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USB - Removing it "properly"

Emmy The Joker

New Member
There's a procedure people go through to take out the flash drives. Something like:

  1. Right click icon in bottom right
  2. "Safely remove some device" or "Eject device"
  3. then physically remove device
I've found that just jumping to "step 3" and removing the thing immediately (of course not while editing any of it's contents)... is just fine. No data is lost or... anything.

I did it in front of a group member for a project, and he called me an idiot. (lol) I plugged my drive back in and showed him all was ok. (pwned :p)

So now I ask, what is the point of "safely removing" the USB?
 

FrozenIpaq

Justin B / Supp. Editor
Staff member
Enforcer Team
Yeah, you are able to do this on most flash drives. The drives are programmed to be able to be removed quickly (without those steps being taken). There's an option that shows what your drive is configured for (quick removal or not, if not then you should go through those steps just to be safe). The other option is for "performance". When you have it configured for that you should safely remove it.

To see these options, right click on the drive in "My Computer", go to Hardware and then select "Generic Flash USB Device" then go to properties of that and click on the "Policies" tab. From here you can see what your flashdrive is configured for.

 

NoEffex

Seth's On A Boat.
On a lot of devices, they make heavily use of caching, and also they set it to write a lot of bulk data when it's safely removed.

Basically, if it uses some sort of caching, it just tells it to sync everything then unmount.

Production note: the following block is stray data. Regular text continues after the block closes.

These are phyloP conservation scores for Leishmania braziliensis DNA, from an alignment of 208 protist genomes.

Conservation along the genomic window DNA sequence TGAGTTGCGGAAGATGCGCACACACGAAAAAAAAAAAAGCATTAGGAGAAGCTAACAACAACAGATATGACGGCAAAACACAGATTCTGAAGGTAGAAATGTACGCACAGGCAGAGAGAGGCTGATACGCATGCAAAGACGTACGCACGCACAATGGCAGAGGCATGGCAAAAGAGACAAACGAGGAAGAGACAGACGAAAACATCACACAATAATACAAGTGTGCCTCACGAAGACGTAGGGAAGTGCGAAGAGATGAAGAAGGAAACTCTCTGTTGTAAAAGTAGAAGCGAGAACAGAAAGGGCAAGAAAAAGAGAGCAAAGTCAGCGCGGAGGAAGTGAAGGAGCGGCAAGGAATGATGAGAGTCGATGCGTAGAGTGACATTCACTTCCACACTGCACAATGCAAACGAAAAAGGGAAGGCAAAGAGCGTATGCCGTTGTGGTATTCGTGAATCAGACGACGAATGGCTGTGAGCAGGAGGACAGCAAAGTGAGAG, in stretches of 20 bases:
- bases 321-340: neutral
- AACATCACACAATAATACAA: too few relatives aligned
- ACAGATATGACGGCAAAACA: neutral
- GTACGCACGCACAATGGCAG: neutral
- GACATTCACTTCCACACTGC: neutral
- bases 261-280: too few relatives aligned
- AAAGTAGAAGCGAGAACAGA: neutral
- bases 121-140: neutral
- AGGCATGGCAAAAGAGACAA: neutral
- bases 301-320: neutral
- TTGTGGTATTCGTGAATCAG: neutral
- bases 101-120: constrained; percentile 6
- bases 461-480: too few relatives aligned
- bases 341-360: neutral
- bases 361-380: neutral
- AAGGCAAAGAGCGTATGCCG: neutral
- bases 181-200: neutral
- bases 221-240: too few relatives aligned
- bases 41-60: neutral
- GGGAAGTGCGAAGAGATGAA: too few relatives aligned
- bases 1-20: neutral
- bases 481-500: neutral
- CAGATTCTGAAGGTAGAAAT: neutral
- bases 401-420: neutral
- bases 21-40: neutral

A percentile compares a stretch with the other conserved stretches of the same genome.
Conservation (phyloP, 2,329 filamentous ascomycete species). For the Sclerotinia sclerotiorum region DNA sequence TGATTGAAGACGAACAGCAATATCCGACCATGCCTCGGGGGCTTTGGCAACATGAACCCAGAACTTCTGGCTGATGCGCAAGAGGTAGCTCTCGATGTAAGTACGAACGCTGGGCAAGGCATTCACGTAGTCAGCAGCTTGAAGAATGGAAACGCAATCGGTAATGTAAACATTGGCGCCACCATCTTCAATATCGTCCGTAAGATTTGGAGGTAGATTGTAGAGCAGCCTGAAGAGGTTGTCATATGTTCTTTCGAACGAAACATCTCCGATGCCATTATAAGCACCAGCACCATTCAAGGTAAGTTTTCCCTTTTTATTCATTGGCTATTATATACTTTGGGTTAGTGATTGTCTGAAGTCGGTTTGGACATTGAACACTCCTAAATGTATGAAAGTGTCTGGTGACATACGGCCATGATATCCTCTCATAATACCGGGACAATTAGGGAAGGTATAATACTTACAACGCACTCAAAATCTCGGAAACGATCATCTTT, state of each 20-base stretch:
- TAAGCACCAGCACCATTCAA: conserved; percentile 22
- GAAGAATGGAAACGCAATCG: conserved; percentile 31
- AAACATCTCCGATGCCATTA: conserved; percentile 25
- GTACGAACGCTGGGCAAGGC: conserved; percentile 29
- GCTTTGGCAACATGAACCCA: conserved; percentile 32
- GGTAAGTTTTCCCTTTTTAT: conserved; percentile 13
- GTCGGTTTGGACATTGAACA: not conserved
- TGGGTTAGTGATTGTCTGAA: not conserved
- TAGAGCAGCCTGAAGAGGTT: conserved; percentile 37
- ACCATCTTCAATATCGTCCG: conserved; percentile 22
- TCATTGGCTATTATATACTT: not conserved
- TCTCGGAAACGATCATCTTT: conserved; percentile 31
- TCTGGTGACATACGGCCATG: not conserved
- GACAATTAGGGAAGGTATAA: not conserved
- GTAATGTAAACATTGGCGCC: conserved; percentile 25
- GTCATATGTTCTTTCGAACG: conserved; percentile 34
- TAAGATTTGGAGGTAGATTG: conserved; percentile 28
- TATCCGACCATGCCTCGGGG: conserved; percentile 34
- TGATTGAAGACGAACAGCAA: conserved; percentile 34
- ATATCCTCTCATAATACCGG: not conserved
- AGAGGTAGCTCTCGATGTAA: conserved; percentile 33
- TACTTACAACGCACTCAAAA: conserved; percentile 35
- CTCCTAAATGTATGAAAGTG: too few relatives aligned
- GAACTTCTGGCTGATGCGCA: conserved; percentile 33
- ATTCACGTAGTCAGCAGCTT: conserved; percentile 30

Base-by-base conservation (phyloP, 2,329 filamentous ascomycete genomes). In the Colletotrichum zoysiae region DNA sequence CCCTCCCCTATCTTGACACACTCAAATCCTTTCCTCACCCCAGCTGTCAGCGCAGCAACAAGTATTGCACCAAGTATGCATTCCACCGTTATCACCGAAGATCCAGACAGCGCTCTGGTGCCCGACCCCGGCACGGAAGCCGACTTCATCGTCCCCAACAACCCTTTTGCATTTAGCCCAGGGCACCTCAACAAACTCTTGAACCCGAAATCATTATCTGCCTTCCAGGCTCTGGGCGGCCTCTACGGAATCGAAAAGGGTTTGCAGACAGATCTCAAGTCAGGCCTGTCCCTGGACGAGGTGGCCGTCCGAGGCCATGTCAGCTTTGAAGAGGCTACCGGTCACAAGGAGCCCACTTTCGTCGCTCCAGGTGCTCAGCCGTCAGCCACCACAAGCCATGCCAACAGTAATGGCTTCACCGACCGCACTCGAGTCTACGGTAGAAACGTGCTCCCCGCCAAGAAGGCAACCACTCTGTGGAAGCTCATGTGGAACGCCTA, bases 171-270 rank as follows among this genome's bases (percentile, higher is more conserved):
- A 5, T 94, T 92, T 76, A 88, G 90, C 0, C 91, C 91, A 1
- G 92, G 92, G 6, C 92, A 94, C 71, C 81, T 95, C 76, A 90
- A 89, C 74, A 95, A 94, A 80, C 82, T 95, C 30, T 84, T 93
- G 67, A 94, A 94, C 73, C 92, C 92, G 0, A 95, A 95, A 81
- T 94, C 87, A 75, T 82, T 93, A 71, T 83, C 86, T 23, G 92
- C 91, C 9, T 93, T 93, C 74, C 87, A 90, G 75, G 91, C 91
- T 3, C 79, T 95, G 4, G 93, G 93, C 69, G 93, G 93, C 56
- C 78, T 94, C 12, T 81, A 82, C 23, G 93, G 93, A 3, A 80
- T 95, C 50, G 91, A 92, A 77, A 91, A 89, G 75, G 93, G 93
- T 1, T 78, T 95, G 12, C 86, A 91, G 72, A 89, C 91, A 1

FrozenIpaq

Justin B / Supp. Editor
Staff member
Enforcer Team
On a lot of devices, they make heavily use of caching, and also they set it to write a lot of bulk data when it's safely removed.

Basically, if it uses some sort of caching, it just tells it to sync everything then unmount.
I haven't found that within Windows at all but I know when I ran Ubuntu I needed to remove it safely as it wouldn't write to it otherwise.
 

NoEffex

Seth's On A Boat.
I haven't found that within Windows at all but I know when I ran Ubuntu I needed to remove it safely as it wouldn't write to it otherwise.
It really just depends on the device.

On Linux it uses caching extensively, but on Windows it just depends on the device manufacturer, whether they cache or not.
 

FrozenIpaq

Justin B / Supp. Editor
Staff member
Enforcer Team
It really just depends on the device.

On Linux it uses caching extensively, but on Windows it just depends on the device manufacturer, whether they cache or not.
From the majority of drives I've used I have never had a flash drive do that in windows (and I've used dozens of them)
 

NoEffex

Seth's On A Boat.
From the majority of drives I've used I have never had a flash drive do that in windows (and I've used dozens of them)
Of course, I was just saying why it was there.

I've never had to use it on windows, but I safely remove just out of habit.

Also, the unmounting thing. When I think disconnecting without unmounting I think flying an airplane with the door open, and all hell breaks loose, because the amount of things I've fucked up doing that to. It doesn't happen often, but it only takes once or twice =/.

You don't need to safely remove usually, but if it's anything important I'd do it anyway.
 

NeilR

eXo Admin
Staff member
Enforcer Team
If you're running a lot of labor intensive tasks and also writing to an external drive such as a flash stick you can get yourself in a delayed write state where the OS thinks it's done writing to it but physically it is not. This is more of a common problem with USB 1.0. If you've ever encountered corrupt files on a stick that cannot be deleted or moved it's likely because it was not safely removed. I know as it used to happen to me a lot.
 

LocutusEstBorg

Contributor
The quick removal enabled/disabled setting in windows has nothing to do with whether all data is flushed immediately. All it does is disable write caching to the system cache for the drive for generic file system I/O. There will still be open handles and some might be with write access which could result in corruption, as programs can completely ignore the windows cache setting. Windows itself sometimes keeps open handles which it closes only on clicking safely remove.
 
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